The Australian share market looks set to open sharply lower after the Dow Jones Industrial Average fell into the red after earlier breaching the 26,000 point mark for the first time.
At 0700 AEDT on Wednesday, the share price futures index was down 31 points, or 0.52 percent, at 5,961.
In economic news on Wednesday, the Australian Bureau of Statistics is due to release November’s housing finance data.
In equities news, metals and mining company South32 is slated to release quarterly results.
The Australian market on Tuesday closed weaker, led into the red by retreating financial and energy stocks, while the Australian dollar continued its upward run towards 80 US cents.
The benchmark S&P/ASX200 index fell 28.5 points, or 0.47 percent, to 6,048.6 points, while the broader All Ordinaries index lost 21.8 points, or 0.35 percent, to 6,165.9 points
The Dow Jones Industrial Average has raced past the 26,000 mark for the first time as fourth-quarter earnings season got off to a strong start following upbeat results from UnitedHealth and Citigroup.
The blue-chip index, however, eased from its peak as a pullback in oil prices weighed on energy stocks.
UnitedHealth rose 2.5 percent after the largest US health insurer reported results that beat estimates and raised its 2018 earnings outlook.
Citigroup Inc rose 1.13 percent after the lender reported a profit that topped expectations as strength in consumer businesses made up for lower revenue from bond and currency trading.
Hopes of strong earnings, supported by a steep cut in corporate taxes, and solid global economic growth have bolstered Wall Street’s optimism in the start to 2018.
In late afternoon trading, the Dow Jones Industrial Average had lost momentum and was down 0.11 at 25,775.87. The S&P500 was down 0.31 percent at 2,777.67, while the Nasdaq had fallen 0.44 percent to 7,229.00.
Gold prices reversed earlier losses to close higher for a fourth straight session, helped by declines in the dollar and U.S. stocks.
Front-month gold for January delivery closed up 0.1% to $1,335.40 a troy ounce on the Comex division of the New York Mercantile Exchange. Futures extended those gains slightly in after-hours trading.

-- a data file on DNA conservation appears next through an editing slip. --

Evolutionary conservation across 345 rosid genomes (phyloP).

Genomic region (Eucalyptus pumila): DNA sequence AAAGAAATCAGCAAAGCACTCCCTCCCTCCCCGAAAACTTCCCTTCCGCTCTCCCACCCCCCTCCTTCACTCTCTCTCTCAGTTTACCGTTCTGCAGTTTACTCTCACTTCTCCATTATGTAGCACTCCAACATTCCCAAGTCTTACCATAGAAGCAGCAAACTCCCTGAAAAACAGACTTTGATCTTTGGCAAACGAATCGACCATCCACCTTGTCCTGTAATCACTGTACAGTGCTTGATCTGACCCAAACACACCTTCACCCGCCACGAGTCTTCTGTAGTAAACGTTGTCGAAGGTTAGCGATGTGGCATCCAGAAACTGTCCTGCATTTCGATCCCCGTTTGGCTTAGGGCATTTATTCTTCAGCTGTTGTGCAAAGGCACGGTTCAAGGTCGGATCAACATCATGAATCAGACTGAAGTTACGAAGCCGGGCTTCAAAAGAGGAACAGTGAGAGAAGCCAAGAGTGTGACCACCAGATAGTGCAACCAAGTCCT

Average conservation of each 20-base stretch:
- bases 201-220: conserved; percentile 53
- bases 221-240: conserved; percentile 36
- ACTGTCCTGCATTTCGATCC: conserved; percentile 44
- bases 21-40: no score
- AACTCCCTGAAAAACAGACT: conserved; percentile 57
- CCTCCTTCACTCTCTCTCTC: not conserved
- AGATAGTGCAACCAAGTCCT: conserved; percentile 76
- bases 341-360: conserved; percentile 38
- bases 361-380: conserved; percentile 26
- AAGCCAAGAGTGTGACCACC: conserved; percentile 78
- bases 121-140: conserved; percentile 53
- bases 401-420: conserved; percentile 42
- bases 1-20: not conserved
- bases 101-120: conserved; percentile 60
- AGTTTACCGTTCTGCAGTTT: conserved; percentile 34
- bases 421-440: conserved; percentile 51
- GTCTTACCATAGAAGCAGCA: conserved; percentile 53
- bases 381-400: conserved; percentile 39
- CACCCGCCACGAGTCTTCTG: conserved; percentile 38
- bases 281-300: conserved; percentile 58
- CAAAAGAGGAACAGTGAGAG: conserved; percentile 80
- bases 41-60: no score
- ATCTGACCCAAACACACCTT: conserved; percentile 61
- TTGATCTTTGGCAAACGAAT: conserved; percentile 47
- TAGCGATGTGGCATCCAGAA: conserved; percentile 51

Among base metals, front-month copper also largely pared earlier losses and closed down less than 0.1% at $3.1990 a pound. Prices have fallen about 3% from nearly four-year highs hit in late December, with some analysts attributing the declines to profit-taking following a robust base metals rally in the second half of last year.
IRON ORE: $73.47 -2.19(February contract)
Oil prices fell Tuesday, breaking a streak of gains and raising questions about whether oil’s recent rally is running out of steam.
After the dollar attempted to break a four-session losing run early on Tuesday, analysts who called it nothing but a pause from the sell-off were vindicated when the buck pared its gains in the early New York afternoon.
The ICE U.S. Dollar Index, a measure of the buck against a basket of six rival currencies, gave up the modest gains it held on to for most of the day, leaving the index little changed from Monday, when it hit a three-year low.
The broader WSJ U.S. Dollar Index was also little changed.
The euro reclaimed some of its lost ground at $1.2266, little changed from late Monday in New York.
The Australian dollar has slipped against its US counterpart which has recouped a little of its recent losses.
European shares ended little changed on Tuesday as losses among commodity stocks more than offset initial gains due to a series of well-received trading updates.
The pan-European STOXX 600 index ended flat, while eurozone stocks added 0.3 percent as the euro gave up some of its strength against the US dollar.
Frankfurt’s DAX rose 0.35 per cent to 13,246.33.
Fashion house Hugo Boss was among the biggest gainers in Europe, up 3.7 percent, after it reported a rebound in growth at its own stores, a jump in online sales and a recovery in the United States.
Provident financial however fell 12.6 percent after it said it expected to report a loss of about 120 million pounds ($A207.9 million) at its consumer credit division – the upper end of its guidance.
Oil and mining companies dragged Britain’s FTSE 100 index to a negative close on Tuesday, tracking energy and metals prices lower, after gaining earlier in the session on a fall in sterling.
The blue-chip FTSE 100 index ended down 0.17 percent at 7,755.93 points, retreating further from a record set last week and slightly underperforming the broader European market.
Asia’s big bourses kept world shares on their record-breaking run on Tuesday, although a steadier US dollar halted the sizzling start to the year for the euro, yen, and yuan and sent metals markets down sharply.
MSCI’s all-country world index notched its third consecutive all-time high as growing confidence about the global economy pushed Japan’s heavyweight Nikkei to its best level since 1991 during a lively Asian session.
MSCI’s Asia ex-Japan stock index was firmer by 0.54 percent, while Tokyo’s Nikkei rose 1.0 percent to 23,951.81.
Hong Kong’s benchmark Hang Seng Index rose to a record closing high, led by index heavyweight Tencent Holdings and Hong Kong Exchanges and Clearing.
The Hang Seng index gained 1.81 percent to 31,904.75. The Hang Seng China Enterprises index rose 2.54 percent to 12,787.28.
The top gainer on Hang Seng was Hong Kong Exchanges and Clearing Ltd up 5.43 percent, while the biggest loser was AAC Technologies Holdings Inc which was down 3.66 percent.
China’s main Shanghai Composite index lifted 0.77 percent to 3,436.33 while its blue-chip CSI300 index ended up 0.79 percent to 4,258.47.
The S&P/NZX50 Index gained 0.5 percent to 8250.54.